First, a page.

The Scottish Fabians enjoyed a pre Scottish Labour Conference breakfast with former MP and MSP Lord Foulkes on Saturday.
The informal discussion focused on the pressing challenge of how Labour should best deal with the electoral threat presented by the SNP.
Lord Foulkes got the meetup underway with some opening reflections on why the Nationalists are currently so popular. He argued the SNP had successfully cast the idea of independence as the solution for every political grievance. Though Labour had helped secure a No vote last September, the party was now regarded in negative terms, as against things and not for them, a defender of the status quo, whereas the SNP has been able to continue to present itself as a party of radical change.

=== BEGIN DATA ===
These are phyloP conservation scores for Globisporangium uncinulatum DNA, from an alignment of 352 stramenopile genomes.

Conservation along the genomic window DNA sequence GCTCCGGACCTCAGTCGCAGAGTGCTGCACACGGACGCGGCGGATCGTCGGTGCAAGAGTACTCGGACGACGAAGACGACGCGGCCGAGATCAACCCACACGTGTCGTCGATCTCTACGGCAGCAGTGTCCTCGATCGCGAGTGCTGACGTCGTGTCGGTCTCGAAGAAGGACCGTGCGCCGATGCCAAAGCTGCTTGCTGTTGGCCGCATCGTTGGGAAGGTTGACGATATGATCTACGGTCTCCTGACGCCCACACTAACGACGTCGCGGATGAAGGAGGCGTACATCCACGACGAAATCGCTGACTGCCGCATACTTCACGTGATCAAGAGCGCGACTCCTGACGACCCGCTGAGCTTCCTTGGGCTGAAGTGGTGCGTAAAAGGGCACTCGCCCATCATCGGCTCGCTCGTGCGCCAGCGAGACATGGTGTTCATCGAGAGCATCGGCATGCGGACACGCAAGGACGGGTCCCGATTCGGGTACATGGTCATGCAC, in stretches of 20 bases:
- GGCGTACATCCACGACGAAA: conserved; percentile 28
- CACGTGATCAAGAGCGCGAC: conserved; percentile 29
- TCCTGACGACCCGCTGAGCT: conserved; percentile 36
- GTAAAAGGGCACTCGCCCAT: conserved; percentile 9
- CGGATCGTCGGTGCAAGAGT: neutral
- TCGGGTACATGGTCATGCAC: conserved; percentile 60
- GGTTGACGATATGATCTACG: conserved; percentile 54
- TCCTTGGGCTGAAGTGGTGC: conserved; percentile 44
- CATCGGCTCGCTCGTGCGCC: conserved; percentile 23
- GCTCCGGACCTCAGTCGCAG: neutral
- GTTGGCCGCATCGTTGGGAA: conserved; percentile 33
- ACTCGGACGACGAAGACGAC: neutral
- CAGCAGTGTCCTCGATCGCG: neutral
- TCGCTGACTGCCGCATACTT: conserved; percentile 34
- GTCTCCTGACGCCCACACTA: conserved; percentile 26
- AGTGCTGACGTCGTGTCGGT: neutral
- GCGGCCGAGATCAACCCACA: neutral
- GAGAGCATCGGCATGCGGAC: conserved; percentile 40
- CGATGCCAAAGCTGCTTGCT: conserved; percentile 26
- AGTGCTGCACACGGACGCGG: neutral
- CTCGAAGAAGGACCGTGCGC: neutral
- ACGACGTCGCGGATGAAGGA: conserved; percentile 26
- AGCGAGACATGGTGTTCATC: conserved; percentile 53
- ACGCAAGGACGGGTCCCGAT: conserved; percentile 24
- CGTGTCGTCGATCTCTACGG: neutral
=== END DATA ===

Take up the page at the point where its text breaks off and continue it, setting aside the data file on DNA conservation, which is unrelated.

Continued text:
He believed Labour should seek patiently to expose the Nationalist’s social democratic pretensions. The SNP is a centrist, not a left wing party, as evidenced by its rejection of proposals to introduce a living wage, a mansion tax, the return of rail services to public ownership and bus regulation.
The discussion moved on to the question of how Labour can re-present itself as a progressive party capable of radical thinking. The Yes movement had succeeded in re-engaging many who had given up on mainstream politics. New groups like CommonWeal and Radical Independence are still somewhat chaotic, but exciting to be part of.
It was noted that Labour during the 1970s and 80s was itself a diffuse, open party with a lively grassroots democracy. The imposition of discipline on policy making from the later 80s onwards – not least to address the infiltration of the Militant tendency – had stifled much of that creativity. Labour needs to think carefully about how to enfranchise its members, while maintaining professional policy making processes.